London's 2012 Olympic stadium likely to become the next 'White Elephant'
“We’re breeding white elephants. There are herds of them”, a leading stadium consultant has told Play the Game. Ian Nuttall, a consultant at stadiumbusiness.com, was referring to the underused mega-stadiums that are the legacies of events such as the FIFA World Cup, the European Championships, and the Commonwealth Games.
With the conference being held in the shadow of one of Germany’s 2006 World Cup stadiums, it seemed an apt setting to ask whether today’s mega events are succeeding in their promise of creating a usable sporting legacy for generations to come – or, as Nuttall and others claimed, creating a large number of underused stadiums and facilities that must be paid by future taxpayers.
Stadium management is a very old business, Nuttall pointed out, but we are still getting it wrong. We continue to build stadiums without a strong anchor tenant, and local authority requirements continue to conflict with the business interests of the stadium owners.
One of the biggest white elephants of all could be the Olympic Stadium in London, he warned, where the proposed anchor tenant - West Ham United of English football’s second tier - is obliged to retain an unwanted athletics track when they move in.
Nuttall also expressed fears that the new Euro 2012 stadium in Warsaw, Poland, could be another candidate for white elephant status. It has no official “legacy use” as yet, he said, and the national football team has yet to agree to play its games there.
Stadium not worth the costs
Stefan Szymanski, Professor of Sports Management at the University of Michigan, pointed out that “people like mega events, and politicians like to please people”.
A winning bid necessarily involves a public subsidy, he pointed out, as private companies are never able to compete with the financial muscle of national governments. While an economic case can be made for the public funding of sporting infrastructure, mega events are not ideal candidates to achieve this aim.
Szymanski went on to question the figures related to the development of the 2012 Olympic site in Stratford, East London.
The Olympics would be “too small in terms of their employment contribution to make much of an impression” on the surrounding area, and the overall economic benefits would be limited, he said. While property prices would likely increase by between two and five percent, the entire economic value of the development would be around GBP 1.4 billion, compared with costs of around GBP 9.3 billion.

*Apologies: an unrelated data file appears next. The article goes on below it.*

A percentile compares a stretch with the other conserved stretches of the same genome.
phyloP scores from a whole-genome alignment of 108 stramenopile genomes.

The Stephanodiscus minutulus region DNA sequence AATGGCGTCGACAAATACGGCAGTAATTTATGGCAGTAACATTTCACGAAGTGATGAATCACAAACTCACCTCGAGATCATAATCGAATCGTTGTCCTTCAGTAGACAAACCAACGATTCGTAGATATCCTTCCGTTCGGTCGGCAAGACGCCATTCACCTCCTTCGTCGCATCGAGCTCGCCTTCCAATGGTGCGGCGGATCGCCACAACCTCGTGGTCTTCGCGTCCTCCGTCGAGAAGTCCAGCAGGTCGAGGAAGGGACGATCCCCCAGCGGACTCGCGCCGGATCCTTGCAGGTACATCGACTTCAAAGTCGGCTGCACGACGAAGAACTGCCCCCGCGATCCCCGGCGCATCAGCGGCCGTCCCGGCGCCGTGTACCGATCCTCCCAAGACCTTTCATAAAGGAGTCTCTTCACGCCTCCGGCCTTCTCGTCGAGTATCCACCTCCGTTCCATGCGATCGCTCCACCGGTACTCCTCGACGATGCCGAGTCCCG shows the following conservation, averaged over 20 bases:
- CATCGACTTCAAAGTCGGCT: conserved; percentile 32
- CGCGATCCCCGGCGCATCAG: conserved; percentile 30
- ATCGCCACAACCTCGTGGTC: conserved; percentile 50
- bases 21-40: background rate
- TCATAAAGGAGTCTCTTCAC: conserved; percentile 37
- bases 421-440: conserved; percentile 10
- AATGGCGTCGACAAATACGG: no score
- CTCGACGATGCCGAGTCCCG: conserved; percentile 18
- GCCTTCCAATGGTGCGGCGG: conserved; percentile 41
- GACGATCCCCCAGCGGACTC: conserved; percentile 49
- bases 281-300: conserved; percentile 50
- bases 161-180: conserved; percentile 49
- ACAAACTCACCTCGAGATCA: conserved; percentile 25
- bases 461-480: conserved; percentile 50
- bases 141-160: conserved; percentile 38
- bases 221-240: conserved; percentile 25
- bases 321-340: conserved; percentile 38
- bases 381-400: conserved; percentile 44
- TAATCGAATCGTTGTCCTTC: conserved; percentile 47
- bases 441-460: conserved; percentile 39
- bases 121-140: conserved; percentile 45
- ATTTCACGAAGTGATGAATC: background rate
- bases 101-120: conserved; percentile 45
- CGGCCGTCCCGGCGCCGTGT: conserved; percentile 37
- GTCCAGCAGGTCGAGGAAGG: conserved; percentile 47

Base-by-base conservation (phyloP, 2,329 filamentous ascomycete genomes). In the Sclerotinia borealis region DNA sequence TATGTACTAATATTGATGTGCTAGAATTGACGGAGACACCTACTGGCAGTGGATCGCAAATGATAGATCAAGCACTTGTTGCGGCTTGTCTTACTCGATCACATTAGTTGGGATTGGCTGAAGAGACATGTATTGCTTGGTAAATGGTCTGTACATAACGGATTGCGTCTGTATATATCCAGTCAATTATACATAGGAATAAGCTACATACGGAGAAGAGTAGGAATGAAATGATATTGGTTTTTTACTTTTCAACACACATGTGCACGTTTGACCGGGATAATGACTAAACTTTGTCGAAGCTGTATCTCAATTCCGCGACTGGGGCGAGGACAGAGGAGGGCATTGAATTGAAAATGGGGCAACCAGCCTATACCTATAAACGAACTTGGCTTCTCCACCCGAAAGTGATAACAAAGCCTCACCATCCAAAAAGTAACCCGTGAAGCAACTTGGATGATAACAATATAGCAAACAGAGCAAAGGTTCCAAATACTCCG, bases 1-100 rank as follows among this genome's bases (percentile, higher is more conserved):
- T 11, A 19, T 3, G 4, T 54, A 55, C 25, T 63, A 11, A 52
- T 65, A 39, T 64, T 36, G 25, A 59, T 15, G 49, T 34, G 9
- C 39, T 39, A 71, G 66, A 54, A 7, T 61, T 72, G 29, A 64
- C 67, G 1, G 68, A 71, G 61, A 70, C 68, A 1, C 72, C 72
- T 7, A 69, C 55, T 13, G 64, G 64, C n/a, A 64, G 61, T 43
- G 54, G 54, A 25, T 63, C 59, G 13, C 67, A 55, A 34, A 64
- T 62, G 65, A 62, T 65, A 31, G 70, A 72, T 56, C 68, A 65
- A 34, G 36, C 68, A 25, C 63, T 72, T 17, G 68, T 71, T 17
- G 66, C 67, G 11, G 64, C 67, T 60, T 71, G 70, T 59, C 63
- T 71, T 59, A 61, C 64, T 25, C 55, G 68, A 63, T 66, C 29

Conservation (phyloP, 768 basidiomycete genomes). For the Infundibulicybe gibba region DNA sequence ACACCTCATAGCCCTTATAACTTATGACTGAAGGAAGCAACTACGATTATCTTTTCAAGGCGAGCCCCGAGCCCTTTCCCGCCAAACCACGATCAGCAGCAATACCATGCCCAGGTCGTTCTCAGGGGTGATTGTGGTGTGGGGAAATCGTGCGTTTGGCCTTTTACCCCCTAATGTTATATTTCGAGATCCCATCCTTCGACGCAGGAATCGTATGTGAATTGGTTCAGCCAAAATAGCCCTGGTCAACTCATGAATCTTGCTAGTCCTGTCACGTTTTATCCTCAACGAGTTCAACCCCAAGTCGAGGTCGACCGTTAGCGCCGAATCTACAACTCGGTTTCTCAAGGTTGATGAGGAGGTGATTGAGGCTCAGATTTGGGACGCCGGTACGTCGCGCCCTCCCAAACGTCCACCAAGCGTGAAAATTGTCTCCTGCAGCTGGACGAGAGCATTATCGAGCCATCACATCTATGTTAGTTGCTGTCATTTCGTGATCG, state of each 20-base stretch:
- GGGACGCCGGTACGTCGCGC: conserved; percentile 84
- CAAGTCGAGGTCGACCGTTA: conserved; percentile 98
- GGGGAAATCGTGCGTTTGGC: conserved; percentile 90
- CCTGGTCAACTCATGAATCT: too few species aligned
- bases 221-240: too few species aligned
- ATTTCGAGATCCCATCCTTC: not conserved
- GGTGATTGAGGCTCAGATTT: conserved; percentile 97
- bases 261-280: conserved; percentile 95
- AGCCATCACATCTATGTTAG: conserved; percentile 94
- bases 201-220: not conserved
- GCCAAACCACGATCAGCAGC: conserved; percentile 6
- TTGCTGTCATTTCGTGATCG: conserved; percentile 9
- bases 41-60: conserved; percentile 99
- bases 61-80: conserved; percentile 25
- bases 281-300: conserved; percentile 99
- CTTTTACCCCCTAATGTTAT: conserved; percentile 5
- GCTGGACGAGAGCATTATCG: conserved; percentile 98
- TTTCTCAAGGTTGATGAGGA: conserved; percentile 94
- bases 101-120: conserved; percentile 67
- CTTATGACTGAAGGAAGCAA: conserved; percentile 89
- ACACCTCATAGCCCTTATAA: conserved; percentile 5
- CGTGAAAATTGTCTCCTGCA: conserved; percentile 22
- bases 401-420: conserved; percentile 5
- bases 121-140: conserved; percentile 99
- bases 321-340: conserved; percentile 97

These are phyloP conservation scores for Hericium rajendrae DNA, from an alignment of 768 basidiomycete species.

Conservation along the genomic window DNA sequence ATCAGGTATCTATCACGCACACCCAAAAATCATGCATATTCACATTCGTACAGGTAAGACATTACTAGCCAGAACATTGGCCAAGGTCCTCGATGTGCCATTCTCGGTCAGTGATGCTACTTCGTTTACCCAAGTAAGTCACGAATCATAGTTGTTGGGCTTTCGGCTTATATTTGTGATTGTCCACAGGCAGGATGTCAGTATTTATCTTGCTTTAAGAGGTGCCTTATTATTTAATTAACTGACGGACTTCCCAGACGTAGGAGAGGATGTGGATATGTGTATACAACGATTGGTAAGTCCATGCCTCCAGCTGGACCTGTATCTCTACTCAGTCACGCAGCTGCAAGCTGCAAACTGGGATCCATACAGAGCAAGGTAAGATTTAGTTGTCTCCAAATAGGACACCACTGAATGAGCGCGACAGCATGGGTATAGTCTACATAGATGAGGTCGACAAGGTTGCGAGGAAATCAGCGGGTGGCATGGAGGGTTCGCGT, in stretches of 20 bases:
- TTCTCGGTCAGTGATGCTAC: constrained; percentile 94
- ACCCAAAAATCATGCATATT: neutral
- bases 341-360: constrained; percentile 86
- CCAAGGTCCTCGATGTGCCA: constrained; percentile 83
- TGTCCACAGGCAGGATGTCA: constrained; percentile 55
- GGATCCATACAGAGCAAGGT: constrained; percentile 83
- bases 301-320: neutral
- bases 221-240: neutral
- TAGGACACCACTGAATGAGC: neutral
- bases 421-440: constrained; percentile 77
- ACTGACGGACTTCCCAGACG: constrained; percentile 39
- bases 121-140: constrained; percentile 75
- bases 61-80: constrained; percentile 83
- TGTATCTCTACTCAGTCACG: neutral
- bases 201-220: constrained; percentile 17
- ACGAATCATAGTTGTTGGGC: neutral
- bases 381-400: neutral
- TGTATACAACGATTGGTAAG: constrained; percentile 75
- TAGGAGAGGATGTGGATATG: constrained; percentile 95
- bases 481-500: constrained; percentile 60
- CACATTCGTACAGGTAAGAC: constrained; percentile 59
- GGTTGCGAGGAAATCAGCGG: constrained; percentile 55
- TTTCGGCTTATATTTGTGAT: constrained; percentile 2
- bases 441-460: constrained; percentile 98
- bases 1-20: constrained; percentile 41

John Beech, Head of Sport and Tourism at Coventry University’s Centre for Sustainable Generation, pointed out that “anti Olympic bid” websites were on the increase.
As a prerequisite of any bid process, the International Olympic Committee requires nations to provide details of any national opposition, and Beech’s presentation looked back on the history of anti-bid websites which, he pointed pout, have become more sophisticated since the phenomena was first observed in Nagano, Japan in 1998.
A subsequent panel discussion called for sports bodies such as UEFA to be less demanding in their stadium requirements, and for governments to be more realistic in bidding for future sporting events.
Brazil will be overextended
Raí Souza Vieira de Oliveira, the former Brazilian international soccer player who played at the 1994 World Cup, told Play the Game that the forthcoming 2014 World Cup could expose the limitations of the nation’s infrastructure and “gamble too much on the festive spirit” of the Brazilian people.
While there was a real need to invest in grassroots sport, Rai said, the lion’s share of World Cup investment will be directed towards high performance, profitable endeavors that are aimed at achieving short term rewards.
Rai was attending Play the Game on behalf of Atletas pela Cidadania, a Brazilian NGO that is focused on promoting physical activity and transforming grassroots sports. Its goals include doubling the physical activity rate in the 12 host cites of the World Cup by 2014 and the whole of Brazil by 2022.
Atletas pela Cidadania has the support of more than 50 high profile Brazilian sports figures, Rai pointed out, and provided a role model that should be copied by organisations such as the United Nations.